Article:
August 17, 2011
UNITED WATER NEW JERSEY, PLAINTIFF-RESPONDENT,
ZONING BOARD OF ADJUSTMENT OF THE BOROUGH OF MONTVALE, DEFENDANT-RESPONDENT, AND MONTVALE CARES, INC., DEFENDANT/INTERVENOR-APPELLANT.
On appeal from Superior Court of New Jersey, Law Division, Bergen County, Docket No. L-2213-09.
NOT FOR PUBLICATION WITHOUT THE APPROVAL OF THE APPELLATE DIVISION
Argued March 21, 2011
Before Judges Grall, C.L. Miniman and LeWinn.
Montvale Cares, Inc. (Montvale Cares) is a non-profit corporation that objected to an application for development filed with the Zoning Board of Adjustment of the Borough of Montvale (Board). The applicant, United Water New Jersey (United Water), owns a 1.8 acre parcel in a residential zone that it currently uses as the site for a 1.5 million gallon water storage tank. United Water sought a variance pursuant to N.J.S.A. 40:55D-70d(2) to expand that non-conforming use by adding a pumping station and a storage tank and automated system for injecting sodium hypochlorite into the water supply. The Board denied the variance as to both projects by a vote of five to two. See N.J.S.A. 40:55D-70d (requiring five affirmative votes for approval of a use variance).
United Water filed an action in lieu of prerogative writs to challenge the Board's determination, and Montvale Cares intervened. The trial court concluded that the proposed expanded uses are inherently beneficial and that their benefits "far outweigh any negative impacts to the community or the zoning plan." Accordingly, the court granted the use variance and remanded for a hearing on site plan approval.
Montvale Cares appeals; the Board does not appeal but has filed a brief relying upon and supplementing the arguments presented by Montvale Cares. Because the record supports the Board's determination that United Water did not establish special reasons authorizing the variance for the pumping station, we reverse and reinstate the Board's denial of the variance as to that portion of the project. The Board's resolution does not, however, permit us to discern how it balanced the positive and negative criteria relevant to the storage and injection of sodium hypochlorite. Accordingly, we vacate the trial court's grant of that variance and remand to permit the Board to reconsider and explain its reasons for denying approval of that project.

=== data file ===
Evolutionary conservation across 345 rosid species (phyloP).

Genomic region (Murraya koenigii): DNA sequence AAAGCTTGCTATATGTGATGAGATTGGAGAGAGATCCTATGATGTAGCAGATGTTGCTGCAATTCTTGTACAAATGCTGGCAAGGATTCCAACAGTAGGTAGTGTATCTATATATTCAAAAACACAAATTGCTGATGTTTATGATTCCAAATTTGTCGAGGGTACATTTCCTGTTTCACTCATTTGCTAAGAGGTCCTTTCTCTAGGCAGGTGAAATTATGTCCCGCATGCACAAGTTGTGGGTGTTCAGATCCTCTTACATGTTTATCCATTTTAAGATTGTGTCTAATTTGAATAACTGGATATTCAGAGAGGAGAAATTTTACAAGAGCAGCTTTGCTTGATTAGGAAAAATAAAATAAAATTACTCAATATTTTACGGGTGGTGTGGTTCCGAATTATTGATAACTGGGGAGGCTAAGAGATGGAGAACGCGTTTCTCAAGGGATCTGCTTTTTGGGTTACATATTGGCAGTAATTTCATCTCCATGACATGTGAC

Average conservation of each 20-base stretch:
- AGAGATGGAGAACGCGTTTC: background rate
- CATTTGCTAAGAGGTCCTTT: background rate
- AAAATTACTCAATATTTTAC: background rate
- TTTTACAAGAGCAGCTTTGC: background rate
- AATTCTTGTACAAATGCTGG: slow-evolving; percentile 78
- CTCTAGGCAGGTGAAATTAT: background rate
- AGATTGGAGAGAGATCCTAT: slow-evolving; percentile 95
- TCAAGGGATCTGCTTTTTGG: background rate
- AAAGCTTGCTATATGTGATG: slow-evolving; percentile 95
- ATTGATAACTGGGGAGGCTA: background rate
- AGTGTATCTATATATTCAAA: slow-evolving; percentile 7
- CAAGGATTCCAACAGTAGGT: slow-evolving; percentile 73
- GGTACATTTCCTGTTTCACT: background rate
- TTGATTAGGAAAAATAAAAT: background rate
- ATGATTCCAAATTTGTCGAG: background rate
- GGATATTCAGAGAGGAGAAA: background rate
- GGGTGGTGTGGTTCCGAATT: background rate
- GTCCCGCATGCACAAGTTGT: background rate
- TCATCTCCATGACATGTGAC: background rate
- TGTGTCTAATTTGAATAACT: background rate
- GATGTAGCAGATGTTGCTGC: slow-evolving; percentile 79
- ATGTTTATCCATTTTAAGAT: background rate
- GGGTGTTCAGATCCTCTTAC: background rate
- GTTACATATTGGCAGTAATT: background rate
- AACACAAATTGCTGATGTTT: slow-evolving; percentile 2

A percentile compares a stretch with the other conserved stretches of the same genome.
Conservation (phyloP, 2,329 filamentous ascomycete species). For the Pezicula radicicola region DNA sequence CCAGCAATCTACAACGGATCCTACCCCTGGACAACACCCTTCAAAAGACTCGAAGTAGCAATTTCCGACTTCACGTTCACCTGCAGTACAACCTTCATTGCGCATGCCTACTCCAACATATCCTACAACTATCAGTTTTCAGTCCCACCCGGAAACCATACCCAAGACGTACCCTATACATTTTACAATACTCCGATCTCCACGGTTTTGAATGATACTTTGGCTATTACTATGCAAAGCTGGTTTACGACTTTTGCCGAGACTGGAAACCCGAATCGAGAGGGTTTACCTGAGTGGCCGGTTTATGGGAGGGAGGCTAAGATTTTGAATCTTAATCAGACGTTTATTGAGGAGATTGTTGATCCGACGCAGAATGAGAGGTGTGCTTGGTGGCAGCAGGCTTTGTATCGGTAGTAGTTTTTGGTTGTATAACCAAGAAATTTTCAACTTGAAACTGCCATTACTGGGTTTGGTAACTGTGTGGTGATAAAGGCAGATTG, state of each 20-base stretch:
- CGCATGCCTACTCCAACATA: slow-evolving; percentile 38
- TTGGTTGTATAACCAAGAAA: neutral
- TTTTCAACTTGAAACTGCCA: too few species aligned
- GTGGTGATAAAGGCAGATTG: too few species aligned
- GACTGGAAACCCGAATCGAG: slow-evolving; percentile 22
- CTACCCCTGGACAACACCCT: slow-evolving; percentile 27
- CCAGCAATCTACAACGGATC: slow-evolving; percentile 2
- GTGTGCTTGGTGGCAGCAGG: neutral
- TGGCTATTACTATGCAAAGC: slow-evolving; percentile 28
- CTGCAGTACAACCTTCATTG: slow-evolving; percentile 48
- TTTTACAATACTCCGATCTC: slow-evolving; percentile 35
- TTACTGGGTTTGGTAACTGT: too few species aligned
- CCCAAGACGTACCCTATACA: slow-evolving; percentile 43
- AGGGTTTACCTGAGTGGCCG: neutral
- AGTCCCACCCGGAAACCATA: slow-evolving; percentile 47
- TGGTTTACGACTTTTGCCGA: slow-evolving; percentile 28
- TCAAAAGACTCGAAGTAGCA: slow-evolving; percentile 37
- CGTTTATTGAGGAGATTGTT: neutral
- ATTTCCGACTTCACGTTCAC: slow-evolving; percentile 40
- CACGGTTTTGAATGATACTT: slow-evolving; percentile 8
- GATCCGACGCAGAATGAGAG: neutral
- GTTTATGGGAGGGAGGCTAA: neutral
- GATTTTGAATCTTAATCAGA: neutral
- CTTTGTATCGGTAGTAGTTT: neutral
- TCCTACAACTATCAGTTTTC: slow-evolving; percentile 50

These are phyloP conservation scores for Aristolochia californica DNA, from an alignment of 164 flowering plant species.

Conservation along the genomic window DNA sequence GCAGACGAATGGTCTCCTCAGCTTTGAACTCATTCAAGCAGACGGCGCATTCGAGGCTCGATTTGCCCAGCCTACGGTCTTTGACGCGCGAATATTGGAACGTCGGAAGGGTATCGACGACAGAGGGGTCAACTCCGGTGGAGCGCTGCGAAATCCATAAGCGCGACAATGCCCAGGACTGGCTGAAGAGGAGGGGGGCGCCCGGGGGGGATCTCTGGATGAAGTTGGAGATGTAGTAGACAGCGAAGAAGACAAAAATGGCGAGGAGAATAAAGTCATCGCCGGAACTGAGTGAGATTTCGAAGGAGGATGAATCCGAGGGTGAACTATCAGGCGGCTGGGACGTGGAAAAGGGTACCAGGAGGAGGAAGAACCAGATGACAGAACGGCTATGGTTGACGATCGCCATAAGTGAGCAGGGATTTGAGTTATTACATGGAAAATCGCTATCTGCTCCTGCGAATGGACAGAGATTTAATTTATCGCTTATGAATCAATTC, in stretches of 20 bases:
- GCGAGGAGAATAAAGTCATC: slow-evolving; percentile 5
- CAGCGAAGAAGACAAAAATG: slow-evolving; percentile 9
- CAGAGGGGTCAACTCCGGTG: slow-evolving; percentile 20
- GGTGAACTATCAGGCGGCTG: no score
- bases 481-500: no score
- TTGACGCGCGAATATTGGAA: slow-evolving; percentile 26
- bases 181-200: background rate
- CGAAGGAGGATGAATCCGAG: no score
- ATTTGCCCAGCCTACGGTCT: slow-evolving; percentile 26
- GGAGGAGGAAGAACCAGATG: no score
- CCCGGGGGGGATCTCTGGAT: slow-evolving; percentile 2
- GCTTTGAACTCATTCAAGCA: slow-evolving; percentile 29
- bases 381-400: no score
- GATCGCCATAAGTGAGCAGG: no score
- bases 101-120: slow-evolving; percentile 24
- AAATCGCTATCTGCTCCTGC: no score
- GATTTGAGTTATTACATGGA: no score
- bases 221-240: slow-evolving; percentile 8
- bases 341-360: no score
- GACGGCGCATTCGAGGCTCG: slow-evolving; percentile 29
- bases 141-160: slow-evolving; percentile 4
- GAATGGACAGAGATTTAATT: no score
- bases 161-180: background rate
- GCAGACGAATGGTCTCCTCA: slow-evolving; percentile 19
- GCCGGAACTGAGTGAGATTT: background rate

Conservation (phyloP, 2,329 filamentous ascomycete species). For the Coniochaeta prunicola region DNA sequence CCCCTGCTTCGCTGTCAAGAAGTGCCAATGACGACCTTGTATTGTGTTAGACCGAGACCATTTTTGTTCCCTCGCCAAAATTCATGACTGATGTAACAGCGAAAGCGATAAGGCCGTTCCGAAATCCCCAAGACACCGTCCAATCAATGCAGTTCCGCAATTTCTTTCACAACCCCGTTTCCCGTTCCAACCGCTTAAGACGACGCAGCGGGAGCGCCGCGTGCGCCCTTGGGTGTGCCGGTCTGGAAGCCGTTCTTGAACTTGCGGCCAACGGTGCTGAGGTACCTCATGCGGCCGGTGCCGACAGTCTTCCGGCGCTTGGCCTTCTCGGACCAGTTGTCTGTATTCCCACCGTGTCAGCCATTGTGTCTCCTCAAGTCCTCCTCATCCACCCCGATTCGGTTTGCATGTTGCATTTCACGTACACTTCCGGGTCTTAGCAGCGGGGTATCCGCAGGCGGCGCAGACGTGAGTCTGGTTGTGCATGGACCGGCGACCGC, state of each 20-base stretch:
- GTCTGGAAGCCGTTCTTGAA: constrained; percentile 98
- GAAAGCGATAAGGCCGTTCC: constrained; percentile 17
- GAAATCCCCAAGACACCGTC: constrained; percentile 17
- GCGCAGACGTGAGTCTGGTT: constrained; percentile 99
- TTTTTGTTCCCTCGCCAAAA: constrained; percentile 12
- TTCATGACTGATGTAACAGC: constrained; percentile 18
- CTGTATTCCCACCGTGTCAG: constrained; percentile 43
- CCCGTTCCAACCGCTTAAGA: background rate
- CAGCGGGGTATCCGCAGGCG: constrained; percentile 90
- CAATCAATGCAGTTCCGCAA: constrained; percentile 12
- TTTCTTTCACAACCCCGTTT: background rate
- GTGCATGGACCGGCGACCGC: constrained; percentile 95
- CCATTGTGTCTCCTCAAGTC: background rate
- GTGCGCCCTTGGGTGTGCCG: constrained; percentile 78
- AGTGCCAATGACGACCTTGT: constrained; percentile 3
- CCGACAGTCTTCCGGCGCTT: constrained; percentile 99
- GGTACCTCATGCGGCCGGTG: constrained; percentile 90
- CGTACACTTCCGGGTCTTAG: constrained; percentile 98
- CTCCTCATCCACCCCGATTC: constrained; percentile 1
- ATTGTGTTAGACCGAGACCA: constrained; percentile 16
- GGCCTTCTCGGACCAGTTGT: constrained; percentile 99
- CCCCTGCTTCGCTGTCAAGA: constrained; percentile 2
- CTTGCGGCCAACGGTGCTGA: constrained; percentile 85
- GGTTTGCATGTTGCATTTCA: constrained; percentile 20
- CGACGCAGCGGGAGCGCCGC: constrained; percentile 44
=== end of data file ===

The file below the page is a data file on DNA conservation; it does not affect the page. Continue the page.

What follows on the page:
United Water is a public utility and the Board of Public Utilities (BPU) has "general supervision and regulation of and jurisdiction and control over [United Water's] property, property rights, equipment, facilities and franchises" to the extent necessary to carry out that agency's statutory responsibilities. N.J.S.A. 48:2-13a. United Water's application for development concerns a property consisting of about 1.8 acres, which is situated in a single-family residential zone in Montvale. Since 1960, with the approval of the BPU, the property has been used as the site of a 1.5 million gallon water storage tank. When this application was filed, the use was not authorized by the zoning ordinance, and while this application was pending, the zoning ordinance was amended to provide that this existing use is conditionally permitted in all non-residential zones but "not permitted in any residential zones." Code of The Borough of Montvale c. 128, § 9.10.2.
With the existing tank, United Water serves all of Montvale other than an area known as pressure district fifty (PD-50), which is at an elevation too high to receive water from the tank without pumping. United Water presently serves its customers in PD-50, between 200 and 300 hundred residences, without pumps by delivering water from United Water New York, which has a supply at a higher elevation in Rockland County, New York. In addition to the residences in PD-50 that receive water from New York, there are other homes in PD-50 that use water from private wells.
United Water sought a variance to expand its use of the property by adding a pumping station and a storage tank for sodium hypochlorite to treat the water leaving the tank. The two expansions address distinct issues.
First, the pumping station would permit water delivery from the existing storage tank to United Water's customers in PD-50 and water delivery at a higher pressure to customers in other areas and the fire department. To that end, United Water proposed erecting a building to house three pumps that would operate on a regular basis as well as redundant features - a fourth pump to operate in the event of malfunction, and a generator to be used in the event of power outage.